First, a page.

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Wishing for rain…

North East Chronicles: On March 18, we visit the town of Cherrapunjee, about a two hour drive from Shillong, through curvy roads and some beautiful scenery. Cherrapunjee, until recently, held the record of being one of the wettest regions on earth.

Cherrapunjee, which is known by the local name of Sohra, is located in the East Khasi Hills at an altitude of 1484 metres. The average rainfall between the years 1973-2006 has been 39.14 feet, and that’s a lot of rain!

Unfortunately, due to below average rainfall in 2006, it had to forgo its title of the wettest place to its neighbour Mawsynrem, but still holds stubbornly to its reputation.

Viewpoint
A viewpoint in Cherrapunjee


I come across some incredible statistics: “The rainfall in 1974 at Cherrapunjee was the highest recorded annual rainfall in any one place in any one year in the whole world. On 16th June 1995, it rained 1,563 mm in 24 hours (i.e. 5.12 feet : i.e. 61.53 inches).” Compare this with London, which has about 600 mm of average rain in a year and you’ll get an idea! (info from Cherrapunjee.com)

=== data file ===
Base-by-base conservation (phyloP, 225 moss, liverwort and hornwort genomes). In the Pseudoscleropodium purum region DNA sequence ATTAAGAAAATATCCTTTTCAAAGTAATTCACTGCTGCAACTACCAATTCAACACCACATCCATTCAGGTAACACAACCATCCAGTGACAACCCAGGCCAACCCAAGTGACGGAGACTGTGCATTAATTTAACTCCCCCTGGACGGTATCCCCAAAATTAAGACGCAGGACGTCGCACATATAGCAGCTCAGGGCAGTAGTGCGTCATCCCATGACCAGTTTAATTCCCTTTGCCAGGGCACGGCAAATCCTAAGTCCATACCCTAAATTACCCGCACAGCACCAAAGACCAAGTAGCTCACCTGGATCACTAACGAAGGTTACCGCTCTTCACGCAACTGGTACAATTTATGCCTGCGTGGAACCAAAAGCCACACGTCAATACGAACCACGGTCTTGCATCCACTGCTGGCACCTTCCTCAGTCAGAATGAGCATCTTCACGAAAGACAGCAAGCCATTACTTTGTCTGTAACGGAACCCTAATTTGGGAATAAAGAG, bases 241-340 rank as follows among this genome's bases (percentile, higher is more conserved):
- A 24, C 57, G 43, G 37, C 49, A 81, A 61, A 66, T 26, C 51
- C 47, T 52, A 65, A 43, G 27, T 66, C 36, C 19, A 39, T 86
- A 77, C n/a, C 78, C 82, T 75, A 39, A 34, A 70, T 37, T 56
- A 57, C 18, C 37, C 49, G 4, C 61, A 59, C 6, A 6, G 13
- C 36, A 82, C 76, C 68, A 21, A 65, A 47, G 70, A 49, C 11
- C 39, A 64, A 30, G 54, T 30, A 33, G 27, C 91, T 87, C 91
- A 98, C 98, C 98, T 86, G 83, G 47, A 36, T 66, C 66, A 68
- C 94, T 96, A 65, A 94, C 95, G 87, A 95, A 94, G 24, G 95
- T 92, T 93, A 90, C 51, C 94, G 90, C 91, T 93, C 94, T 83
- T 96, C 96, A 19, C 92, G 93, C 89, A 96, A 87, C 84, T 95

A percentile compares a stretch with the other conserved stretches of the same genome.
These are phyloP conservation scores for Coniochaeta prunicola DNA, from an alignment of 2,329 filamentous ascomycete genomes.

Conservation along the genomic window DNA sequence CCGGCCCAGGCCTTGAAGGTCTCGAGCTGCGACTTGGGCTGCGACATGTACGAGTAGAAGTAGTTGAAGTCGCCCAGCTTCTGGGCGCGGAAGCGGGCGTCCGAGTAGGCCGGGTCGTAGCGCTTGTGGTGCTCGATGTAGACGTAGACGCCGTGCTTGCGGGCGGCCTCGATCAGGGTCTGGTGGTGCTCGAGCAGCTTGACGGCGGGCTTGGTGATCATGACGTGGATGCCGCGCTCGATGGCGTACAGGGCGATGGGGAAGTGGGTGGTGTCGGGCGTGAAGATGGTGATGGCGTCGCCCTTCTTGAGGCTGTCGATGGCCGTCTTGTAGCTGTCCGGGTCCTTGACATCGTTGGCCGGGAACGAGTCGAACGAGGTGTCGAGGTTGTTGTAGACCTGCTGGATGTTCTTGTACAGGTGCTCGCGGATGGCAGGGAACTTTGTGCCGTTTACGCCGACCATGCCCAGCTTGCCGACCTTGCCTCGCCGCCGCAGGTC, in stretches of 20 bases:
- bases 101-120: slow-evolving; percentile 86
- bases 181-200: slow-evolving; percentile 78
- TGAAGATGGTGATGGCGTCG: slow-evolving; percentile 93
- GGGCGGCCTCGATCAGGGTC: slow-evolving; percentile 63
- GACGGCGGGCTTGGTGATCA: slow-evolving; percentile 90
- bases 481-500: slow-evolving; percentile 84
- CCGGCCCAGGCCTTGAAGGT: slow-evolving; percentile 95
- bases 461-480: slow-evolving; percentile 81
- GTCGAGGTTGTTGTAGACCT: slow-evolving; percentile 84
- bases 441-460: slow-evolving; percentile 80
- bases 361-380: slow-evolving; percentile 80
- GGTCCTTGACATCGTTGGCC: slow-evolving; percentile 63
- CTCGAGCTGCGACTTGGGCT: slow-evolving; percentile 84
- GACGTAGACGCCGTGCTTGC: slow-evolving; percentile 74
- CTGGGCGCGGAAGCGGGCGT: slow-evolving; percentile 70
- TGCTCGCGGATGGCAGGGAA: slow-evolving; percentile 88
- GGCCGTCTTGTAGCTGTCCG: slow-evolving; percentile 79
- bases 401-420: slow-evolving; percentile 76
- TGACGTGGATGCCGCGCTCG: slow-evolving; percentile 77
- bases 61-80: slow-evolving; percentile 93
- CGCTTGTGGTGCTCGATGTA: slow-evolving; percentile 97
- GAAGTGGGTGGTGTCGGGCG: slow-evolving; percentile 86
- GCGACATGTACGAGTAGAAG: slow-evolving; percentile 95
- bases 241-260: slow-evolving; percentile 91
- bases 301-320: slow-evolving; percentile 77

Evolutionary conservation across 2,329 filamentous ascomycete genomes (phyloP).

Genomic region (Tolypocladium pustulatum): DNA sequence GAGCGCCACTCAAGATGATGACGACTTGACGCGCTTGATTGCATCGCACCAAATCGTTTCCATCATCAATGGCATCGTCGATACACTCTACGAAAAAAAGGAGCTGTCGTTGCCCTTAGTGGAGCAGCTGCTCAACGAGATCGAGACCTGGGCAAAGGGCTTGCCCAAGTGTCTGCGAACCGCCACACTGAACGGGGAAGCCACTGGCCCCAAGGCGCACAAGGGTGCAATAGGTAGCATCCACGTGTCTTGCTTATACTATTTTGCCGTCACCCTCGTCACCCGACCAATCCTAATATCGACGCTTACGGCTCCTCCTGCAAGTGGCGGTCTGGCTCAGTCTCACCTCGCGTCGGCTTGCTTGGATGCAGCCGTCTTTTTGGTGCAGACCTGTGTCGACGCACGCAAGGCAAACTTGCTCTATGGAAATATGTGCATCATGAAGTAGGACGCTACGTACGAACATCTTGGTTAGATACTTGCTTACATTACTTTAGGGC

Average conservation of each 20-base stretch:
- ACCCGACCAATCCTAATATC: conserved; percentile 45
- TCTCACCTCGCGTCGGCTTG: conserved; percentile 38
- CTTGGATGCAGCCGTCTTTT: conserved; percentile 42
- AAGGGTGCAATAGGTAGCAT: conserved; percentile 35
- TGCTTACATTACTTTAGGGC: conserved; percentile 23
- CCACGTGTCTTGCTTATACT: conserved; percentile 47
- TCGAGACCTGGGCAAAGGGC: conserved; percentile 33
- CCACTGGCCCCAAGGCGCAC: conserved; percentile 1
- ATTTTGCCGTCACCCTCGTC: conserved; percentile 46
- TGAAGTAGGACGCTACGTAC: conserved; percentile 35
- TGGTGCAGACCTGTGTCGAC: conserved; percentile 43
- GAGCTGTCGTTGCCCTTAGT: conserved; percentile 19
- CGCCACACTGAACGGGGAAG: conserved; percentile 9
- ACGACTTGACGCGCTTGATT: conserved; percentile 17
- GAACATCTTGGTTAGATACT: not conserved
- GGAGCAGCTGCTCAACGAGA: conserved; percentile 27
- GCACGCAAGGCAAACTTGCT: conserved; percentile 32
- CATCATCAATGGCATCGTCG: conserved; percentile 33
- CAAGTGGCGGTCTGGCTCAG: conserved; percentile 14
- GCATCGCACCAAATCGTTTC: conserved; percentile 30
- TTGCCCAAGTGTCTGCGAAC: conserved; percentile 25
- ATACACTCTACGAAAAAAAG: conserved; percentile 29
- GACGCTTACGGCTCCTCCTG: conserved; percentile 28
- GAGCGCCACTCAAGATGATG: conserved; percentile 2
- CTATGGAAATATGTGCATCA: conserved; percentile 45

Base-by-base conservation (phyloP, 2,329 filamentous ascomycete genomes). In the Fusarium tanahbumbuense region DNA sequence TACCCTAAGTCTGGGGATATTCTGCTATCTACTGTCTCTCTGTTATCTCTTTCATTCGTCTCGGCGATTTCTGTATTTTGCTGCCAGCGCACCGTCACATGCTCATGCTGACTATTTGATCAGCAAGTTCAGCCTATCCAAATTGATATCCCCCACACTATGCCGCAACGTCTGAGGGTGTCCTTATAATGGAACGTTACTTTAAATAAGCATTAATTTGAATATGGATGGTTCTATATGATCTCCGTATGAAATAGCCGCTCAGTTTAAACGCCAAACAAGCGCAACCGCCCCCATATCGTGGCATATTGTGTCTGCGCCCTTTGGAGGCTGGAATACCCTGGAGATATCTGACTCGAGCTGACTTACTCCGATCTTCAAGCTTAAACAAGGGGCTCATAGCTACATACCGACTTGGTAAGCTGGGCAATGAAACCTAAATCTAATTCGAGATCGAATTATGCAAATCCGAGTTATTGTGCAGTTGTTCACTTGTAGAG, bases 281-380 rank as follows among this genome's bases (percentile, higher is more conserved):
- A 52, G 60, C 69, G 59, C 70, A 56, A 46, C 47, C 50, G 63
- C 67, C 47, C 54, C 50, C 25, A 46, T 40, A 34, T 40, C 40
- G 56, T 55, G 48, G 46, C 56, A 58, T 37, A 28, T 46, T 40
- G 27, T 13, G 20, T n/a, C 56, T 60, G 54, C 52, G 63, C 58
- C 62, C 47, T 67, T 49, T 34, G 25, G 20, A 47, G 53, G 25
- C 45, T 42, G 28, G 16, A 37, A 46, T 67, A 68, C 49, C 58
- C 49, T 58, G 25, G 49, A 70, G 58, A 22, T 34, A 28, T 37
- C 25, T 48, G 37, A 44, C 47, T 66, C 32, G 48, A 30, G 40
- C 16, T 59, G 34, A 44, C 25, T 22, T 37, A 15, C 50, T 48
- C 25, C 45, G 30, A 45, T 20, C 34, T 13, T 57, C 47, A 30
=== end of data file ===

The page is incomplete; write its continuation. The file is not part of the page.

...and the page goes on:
Bangalore would drown if it rained that much, I’m thinking!

We’re on the road from Shillong to this small town. Having woken up late, after a huge buffet breakfast, we take along a guide with us and head towards Cherrapunjee. The villages on the way are situated right on the road. And most houses have flower pots and cute little gardens in the front, giving them a bright and cheery look.

Red!
Pretty red blossom in someone’s garden!

We stop at one such village and meet a bunch of excited kids. They’re not only incredibly cute, but they’re also very friendly!

Take my picture! Kid in the blue hat!
Cute kids on the way to Cherrapunjee

Unfortunately for us, it’s a hot day. We reach around 11 am and with the sun continuing to get stronger, Venkatesh exclaims, “Where are the rains?”